set of striped pajamas behind a barbed wire fence

The Boy in the Striped Pajamas

by John Boyne

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What are some internal and external conflicts in The Boy in the Striped Pajamas?

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External conflicts in The Boy in the Striped Pajamas include World War II and the Holocaust. Internal conflicts in the novel could connect to Bruno’s feelings about moving and certain aspects of his relationship with Shmuel.

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To identify external and internal conflicts in John Boyne’s novel The Boy in the Striped Pajamas, one will have to identify altercations that are happening outside of Bruno and beyond his control, as well as confrontations that are happening within him and that he has some power over.

Two major altercations that are happening in the outer world are World War II and the Holocaust. In addition to conquering Europe, the Nazis put in place a system to exterminate so-called “undesirable” people, including Jewish people. As Bruno’s dad is a rising officer in the Germany army, the external events of World War II and the Holocaust impact Bruno personally and contribute to his inner conflicts.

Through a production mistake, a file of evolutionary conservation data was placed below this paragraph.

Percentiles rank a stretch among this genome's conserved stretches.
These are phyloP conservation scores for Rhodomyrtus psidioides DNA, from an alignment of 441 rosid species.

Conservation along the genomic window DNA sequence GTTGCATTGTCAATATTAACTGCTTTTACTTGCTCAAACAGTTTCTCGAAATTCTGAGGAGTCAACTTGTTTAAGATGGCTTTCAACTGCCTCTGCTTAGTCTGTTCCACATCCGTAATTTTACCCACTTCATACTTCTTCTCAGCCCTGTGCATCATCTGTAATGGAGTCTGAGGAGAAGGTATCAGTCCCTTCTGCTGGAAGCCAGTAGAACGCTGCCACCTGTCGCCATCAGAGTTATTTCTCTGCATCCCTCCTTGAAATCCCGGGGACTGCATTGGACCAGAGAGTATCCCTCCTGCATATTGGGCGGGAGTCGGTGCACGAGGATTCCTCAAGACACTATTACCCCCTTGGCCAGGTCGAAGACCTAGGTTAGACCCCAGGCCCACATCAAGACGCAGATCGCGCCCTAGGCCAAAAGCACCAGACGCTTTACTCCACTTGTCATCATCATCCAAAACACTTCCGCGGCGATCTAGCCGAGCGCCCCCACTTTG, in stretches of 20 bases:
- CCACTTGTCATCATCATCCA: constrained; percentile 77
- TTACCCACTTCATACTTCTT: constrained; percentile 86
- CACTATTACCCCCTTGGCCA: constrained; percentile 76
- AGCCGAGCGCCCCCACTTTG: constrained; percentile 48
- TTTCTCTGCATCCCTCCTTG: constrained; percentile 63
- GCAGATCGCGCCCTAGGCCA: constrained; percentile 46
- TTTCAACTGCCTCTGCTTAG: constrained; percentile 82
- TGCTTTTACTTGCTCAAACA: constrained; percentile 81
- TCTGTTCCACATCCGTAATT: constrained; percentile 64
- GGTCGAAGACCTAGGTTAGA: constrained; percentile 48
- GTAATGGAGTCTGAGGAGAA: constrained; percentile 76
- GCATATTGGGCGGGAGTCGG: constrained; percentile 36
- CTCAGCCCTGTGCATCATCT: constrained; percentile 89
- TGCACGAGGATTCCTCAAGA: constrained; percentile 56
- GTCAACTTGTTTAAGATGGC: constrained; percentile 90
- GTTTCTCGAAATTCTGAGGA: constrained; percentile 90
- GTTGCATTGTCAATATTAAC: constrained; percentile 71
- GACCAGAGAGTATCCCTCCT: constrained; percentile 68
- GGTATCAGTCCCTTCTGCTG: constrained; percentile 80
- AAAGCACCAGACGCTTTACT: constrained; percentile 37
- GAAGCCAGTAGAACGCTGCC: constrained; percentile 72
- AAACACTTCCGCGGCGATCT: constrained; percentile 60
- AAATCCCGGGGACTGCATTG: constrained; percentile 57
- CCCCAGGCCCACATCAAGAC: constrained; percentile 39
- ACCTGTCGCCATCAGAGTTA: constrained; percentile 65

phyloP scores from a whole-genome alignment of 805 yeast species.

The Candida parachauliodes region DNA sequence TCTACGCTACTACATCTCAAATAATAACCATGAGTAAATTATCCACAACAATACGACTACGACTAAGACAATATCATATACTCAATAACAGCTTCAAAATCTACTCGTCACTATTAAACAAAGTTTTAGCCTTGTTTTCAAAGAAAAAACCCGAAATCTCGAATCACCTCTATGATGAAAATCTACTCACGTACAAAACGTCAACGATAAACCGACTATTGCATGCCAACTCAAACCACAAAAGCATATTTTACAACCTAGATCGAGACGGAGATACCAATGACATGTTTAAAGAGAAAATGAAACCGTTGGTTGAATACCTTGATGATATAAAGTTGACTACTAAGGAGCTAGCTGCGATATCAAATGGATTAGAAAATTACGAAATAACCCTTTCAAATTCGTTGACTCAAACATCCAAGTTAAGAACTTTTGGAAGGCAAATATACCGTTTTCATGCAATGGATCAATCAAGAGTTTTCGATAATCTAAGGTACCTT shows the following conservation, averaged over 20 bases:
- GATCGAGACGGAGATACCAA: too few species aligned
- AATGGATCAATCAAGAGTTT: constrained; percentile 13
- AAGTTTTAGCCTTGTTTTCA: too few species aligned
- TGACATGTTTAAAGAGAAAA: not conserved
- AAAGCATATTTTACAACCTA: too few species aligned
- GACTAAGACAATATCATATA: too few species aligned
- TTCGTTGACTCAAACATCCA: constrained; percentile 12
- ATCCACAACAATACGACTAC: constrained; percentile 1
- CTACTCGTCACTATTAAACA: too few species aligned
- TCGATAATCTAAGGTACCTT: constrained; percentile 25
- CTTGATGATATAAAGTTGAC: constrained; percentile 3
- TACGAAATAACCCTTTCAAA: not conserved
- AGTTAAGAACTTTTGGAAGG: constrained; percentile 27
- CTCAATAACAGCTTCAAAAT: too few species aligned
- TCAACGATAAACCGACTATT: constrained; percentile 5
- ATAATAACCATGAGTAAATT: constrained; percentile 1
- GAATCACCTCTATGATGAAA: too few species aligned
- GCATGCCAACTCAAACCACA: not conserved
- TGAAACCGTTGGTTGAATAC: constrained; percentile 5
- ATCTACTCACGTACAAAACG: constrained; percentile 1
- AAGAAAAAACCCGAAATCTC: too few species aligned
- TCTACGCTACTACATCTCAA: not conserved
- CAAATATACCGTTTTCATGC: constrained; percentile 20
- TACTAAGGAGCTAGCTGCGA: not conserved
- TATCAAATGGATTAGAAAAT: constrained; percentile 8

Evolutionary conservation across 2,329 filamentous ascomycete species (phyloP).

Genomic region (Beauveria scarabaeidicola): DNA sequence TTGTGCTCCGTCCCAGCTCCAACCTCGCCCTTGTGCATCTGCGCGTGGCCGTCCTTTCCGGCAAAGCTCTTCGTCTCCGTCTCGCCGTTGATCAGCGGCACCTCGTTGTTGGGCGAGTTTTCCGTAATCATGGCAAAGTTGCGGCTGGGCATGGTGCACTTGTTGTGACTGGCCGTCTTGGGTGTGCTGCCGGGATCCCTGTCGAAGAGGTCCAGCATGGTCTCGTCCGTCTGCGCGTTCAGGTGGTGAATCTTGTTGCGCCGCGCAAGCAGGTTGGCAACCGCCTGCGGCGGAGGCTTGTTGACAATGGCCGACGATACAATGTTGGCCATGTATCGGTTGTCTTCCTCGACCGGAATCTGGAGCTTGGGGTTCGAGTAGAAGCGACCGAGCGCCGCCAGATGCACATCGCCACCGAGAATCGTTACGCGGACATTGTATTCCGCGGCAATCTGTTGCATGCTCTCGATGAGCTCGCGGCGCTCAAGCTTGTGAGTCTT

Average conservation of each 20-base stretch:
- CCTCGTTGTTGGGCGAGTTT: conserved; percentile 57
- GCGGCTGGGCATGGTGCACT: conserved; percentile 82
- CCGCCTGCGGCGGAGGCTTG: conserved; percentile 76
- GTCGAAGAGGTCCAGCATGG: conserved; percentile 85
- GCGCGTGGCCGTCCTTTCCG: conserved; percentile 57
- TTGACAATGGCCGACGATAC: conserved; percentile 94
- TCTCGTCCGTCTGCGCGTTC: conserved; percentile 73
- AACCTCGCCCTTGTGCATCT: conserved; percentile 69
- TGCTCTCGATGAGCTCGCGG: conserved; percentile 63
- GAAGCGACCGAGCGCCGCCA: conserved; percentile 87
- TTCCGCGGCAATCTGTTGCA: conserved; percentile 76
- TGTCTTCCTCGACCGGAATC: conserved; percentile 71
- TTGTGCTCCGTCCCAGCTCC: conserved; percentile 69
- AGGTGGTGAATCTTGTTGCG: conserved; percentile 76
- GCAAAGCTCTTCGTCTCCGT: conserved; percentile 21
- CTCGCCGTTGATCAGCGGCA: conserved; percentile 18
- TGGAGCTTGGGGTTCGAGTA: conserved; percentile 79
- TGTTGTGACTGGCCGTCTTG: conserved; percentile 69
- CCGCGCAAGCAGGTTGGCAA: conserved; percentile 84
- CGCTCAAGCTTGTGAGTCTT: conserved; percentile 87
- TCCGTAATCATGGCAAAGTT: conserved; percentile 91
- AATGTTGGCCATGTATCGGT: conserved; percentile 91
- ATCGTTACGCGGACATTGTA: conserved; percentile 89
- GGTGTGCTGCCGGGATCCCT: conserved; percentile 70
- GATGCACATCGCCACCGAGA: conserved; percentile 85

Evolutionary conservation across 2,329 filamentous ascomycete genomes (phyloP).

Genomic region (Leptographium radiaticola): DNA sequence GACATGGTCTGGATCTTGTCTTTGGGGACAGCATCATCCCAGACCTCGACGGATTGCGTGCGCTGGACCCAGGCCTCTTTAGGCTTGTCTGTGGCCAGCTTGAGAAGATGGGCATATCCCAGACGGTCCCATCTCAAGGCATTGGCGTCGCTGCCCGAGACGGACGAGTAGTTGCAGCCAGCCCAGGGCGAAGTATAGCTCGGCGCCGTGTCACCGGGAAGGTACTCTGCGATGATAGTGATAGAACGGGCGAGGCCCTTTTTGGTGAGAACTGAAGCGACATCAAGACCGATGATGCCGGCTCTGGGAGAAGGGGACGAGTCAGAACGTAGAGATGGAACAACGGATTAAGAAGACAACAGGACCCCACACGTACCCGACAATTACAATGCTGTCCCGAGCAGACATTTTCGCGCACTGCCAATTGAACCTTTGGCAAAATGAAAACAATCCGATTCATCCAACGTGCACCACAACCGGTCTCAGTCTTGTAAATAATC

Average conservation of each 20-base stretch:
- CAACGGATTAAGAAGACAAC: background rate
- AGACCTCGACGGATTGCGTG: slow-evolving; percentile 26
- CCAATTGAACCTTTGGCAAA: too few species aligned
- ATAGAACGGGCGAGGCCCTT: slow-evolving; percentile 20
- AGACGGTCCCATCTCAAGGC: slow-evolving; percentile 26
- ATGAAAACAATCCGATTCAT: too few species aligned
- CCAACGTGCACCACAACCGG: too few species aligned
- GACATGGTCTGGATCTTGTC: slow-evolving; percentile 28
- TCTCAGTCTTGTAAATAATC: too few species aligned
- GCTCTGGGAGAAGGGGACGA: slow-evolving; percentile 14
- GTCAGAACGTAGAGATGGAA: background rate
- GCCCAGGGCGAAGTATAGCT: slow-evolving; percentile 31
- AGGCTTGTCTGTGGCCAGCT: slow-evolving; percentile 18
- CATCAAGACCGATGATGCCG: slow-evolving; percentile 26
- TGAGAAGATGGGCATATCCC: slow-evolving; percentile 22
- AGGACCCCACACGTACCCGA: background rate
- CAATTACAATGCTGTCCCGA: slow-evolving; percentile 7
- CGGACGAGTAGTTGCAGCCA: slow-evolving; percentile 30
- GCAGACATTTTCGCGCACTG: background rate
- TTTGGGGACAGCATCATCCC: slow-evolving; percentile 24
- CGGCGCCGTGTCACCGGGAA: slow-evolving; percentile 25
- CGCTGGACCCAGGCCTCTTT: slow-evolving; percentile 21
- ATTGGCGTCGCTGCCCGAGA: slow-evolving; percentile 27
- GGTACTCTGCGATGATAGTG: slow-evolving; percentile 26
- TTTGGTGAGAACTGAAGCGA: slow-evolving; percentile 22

After Bruno’s dad is put in charge of the Auschwitz concentration camp, Bruno and his family must move from their Berlin home and into a home near Auschwitz. Bruno doesn’t like their new home. Their new house lacks the size, mystery, and enchantment of their Berlin home. Instead of being surrounded by people, shops, and other forms of big-city excitement, Bruno is an “empty, desolate” place.

While the external conflict of World War II and the genocide of European Jews caused Bruno’s move, the external conflict produces an internal conflict: Bruno's opposition towards moving. Now Bruno has to deal with his own feelings and emotions about the move. He has to figure out from himself how to cope with this new setting.

Bruno’s internal conflict abut the change seems to lead to his friendship with Shmuel. This relationship can be described as a mix of internal and external conflicts. There are elements that Bruno and Shmuel can’t control, and there are parts about their friendship that they can, to some degree, control.